Quote from: deltaMass on 05/20/2015 01:43 PMQuote from: StrongGR on 05/20/2015 12:13 PMAs promised I am posting the latest draft about general relativity and electromagnetic field. The relevant conclusion is that there is thrust. Thanks to the comments by Jose Rodal, it can be shown that this can be meaningful and the best geometry is that of the frustum tending to a cone. There is no violation of conservation law due to the presence of the gravity that can escape the device producing a reaction.I post it here for your comments that are very welcome as usual. You can find the final equation at page 12 for your evaluations. Later on, I will post a version with a somewhat different presentation to arxiv.Thank you for an interesting paper. What I think would be helpful for anchoring the reader in reality would be a small worked example for the thrust prediction.Thanks. Yes, you are right. It is the next step to fill with numbers and put some plots to see the orders of magnitude. I am not sure yet that I am able to account for a macroscopic effect.

Quote from: StrongGR on 05/20/2015 01:53 PMQuote from: deltaMass on 05/20/2015 01:43 PMQuote from: StrongGR on 05/20/2015 12:13 PMAs promised I am posting the latest draft about general relativity and electromagnetic field. The relevant conclusion is that there is thrust. Thanks to the comments by Jose Rodal, it can be shown that this can be meaningful and the best geometry is that of the frustum tending to a cone. There is no violation of conservation law due to the presence of the gravity that can escape the device producing a reaction.I post it here for your comments that are very welcome as usual. You can find the final equation at page 12 for your evaluations. Later on, I will post a version with a somewhat different presentation to arxiv.Thank you for an interesting paper. What I think would be helpful for anchoring the reader in reality would be a small worked example for the thrust prediction.Thanks. Yes, you are right. It is the next step to fill with numbers and put some plots to see the orders of magnitude. I am not sure yet that I am able to account for a macroscopic effect.It would be interesting to see which cylindrical cavity mode gave the greatest integrated field along a given laser beam path. As far as detection goes, there has been great progress lately on separating out small sidebands from an intense laser line. (i'll look into that)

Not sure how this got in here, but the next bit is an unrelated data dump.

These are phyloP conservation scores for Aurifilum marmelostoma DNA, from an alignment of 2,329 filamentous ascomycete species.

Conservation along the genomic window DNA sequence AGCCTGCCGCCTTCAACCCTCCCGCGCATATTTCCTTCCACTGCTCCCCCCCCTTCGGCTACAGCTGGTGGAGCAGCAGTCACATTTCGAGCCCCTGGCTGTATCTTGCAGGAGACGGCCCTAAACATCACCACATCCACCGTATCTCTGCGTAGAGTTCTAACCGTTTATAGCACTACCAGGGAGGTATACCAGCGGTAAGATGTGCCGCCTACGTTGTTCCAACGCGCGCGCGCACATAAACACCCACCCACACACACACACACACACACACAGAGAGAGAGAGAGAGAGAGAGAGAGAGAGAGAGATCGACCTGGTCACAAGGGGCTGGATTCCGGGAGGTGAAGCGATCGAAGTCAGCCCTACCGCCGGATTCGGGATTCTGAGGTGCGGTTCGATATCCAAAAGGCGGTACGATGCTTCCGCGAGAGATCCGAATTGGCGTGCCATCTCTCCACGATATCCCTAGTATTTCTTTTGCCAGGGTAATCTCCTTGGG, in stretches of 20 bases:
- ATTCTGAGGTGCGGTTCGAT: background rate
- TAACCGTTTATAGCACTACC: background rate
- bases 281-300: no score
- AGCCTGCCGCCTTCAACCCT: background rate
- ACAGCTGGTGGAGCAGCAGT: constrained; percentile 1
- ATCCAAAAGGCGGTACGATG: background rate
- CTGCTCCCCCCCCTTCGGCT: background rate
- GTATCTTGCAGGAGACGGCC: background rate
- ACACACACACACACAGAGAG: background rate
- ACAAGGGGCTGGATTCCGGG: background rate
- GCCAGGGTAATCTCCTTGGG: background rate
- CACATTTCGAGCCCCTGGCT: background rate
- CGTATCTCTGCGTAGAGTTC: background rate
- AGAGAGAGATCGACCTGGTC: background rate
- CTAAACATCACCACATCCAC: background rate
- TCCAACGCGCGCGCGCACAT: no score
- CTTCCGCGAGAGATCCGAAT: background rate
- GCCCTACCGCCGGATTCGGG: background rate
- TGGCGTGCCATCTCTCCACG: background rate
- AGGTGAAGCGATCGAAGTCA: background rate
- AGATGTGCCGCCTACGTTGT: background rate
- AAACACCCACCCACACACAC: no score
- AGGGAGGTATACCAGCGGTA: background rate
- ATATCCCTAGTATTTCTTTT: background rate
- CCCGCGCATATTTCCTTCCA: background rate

QuoteWarptechIf the thruster had 2 compartments, a cylinder, where resonance was easy to establish at high Q, and a long frustum designed for maximum attenuation connected at one end of the cylinder. Between the two, there is a "shutter" that can rapidly open and close. When closed, the cylinder resonates as a cylinder. When open, energy expands into the frustum chamber where it is attenuated. After the shutter closes again, the energy in frustum attenuates and energy in cylinder recharges.... repeat. I keep looking for ways to decouple the resonant amplifier from the attenuator.Firstly I need to ask what sort of timeframes you are looking at for connecting/ disconnecting cycle, micro_sec, milli_sec, seconds?. How long do you think the coupling will need to be in place to create resonance inside the thruster cavity...{or are you thinking the resonance is not even needed in that chamber at all, just force fed from the attached cylinder in burst mode}. I think I see where you are going with this but more info may help clarify the desired method, and help refine a model im working on for mechanical distribution of em waves.